Developing Self-Regulation Skills in Second Level Students Engaged in Threshold Learning: Results of a Pilot Study in Ireland

Abstract

A pilot programme ‘Successful Transitions’ was conducted by the ‘Shannon Consortium’ and funded by the Higher Education Authority Strategic Innovation Fund from 2014 to 2016. Second level students who were currently engaged in challenging academic work involving key threshold concepts were selected for instruction designed to improve self-regulation. Over a period of approximately 10 weeks, students engaged with challenging mathematics concepts relevant to their course work. Students received instruction in developing resilience in learning, effective goal setting, and emotional self-regulation. Students were regularly encouraged to participate in a variety of meta-cognitive writing exercises. Baseline self-regulation was assessed using measures of action/state orientation and cognitive self-affirmation inclination. Self-esteem was also assessed. A comparison group, which did not receive any meta-cognitive instruction in self-regulation was also measured. Results indicated that students who took part in the self-regulation training significantly improved their scores relative to the comparison group. Although self-esteem did not change as a result of the intervention, students became more action-oriented and increased their scores in cognitive self-affirmation inclination. The implications of these findings are discussed in relation to future in-school interventions aimed at bolstering student self-regulation.

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Funding

This study was funded by the Higher Education Authority Strategic Innovation Fund from 2014 to 2016 (grant number n/a).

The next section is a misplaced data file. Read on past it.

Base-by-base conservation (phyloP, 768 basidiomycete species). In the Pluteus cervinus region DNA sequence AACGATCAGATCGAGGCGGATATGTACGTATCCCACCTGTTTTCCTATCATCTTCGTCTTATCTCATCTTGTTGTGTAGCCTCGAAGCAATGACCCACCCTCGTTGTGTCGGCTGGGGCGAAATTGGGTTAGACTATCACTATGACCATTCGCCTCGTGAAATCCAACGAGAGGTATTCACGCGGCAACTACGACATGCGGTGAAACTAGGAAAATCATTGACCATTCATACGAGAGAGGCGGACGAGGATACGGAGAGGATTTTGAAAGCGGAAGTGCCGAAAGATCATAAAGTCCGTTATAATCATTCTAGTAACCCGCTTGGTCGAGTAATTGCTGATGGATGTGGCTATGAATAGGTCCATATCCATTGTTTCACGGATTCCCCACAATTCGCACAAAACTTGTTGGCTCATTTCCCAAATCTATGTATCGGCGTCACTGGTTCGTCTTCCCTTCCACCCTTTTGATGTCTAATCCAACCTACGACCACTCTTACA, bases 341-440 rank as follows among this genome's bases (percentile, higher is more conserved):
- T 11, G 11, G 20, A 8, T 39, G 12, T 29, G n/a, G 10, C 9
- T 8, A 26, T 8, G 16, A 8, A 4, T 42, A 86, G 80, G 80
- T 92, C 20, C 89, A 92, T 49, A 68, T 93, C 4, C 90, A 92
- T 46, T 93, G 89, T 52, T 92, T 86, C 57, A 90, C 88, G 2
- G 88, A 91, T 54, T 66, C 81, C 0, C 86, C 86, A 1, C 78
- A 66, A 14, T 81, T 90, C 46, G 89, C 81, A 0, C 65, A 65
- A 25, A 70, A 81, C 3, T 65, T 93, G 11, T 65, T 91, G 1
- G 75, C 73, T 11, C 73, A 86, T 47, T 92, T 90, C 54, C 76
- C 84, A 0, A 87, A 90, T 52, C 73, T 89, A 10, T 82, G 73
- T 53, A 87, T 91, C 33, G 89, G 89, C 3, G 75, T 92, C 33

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Correspondence to David M. Maloney.

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The authors declare that they have no conflict of interest.

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All procedures performed in this study involving human participants were in accordance with the ethical standards of the institutional and/or national research committee and with the 1964 Helsinki declaration and its later amendments or comparable ethical standards. This article does not contain any studies with animals performed by any of the authors.

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Informed consent was obtained from all individual participants included in the study.

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Appendices

Appendix 1. Cognitive self-affirmation inclination measure (Pietersma and Dijkstra 2012)

Below is a list of statements with possible responses ranging from 1 to 5. Please tick the response that best applies to you.

figurea

Appendix 2. Action\state orientation measure (Diefendorff et al. 2000)

Action Control Scale (ACS-90).

(English version of the German HAKEMP-90)

Julius Kuhl, University of Osnabrück,Seminarstraße 20, D-49074 OsnabrückUnit of “Differentielle Psychologie and Persönlichkeitsforschung”.

Each scale consists of 12 items which describe a particular situation. Each item has two alternative answers (A or B), one of which is indicative of action orientation and the other of state orientation.

Choose the one of the possible answers (A or B) that is most like you and give an answer for every question on the supplied answer sheet. Please do not make any marks on this questionnaire.

figurebfigurebfigurebfigureb

Appendix 3. Self-esteem measure (Rosenberg 1965)

Below is a list of statements dealing with your general feelings about yourself. If you strongly agree, circle SA. If you agree with the statement, circle A. If you disagree, circle D. If you strongly disagree, circle SD.

figurec

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Maloney, D.M., Ryan, A. & Ryan, D. Developing Self-Regulation Skills in Second Level Students Engaged in Threshold Learning: Results of a Pilot Study in Ireland. Contemp School Psychol 25, 109–123 (2021). https://doi.org/10.1007/s40688-019-00254-z

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Keywords

  • Self-regulation
  • Resilience
  • Action orientation
  • Threshold concepts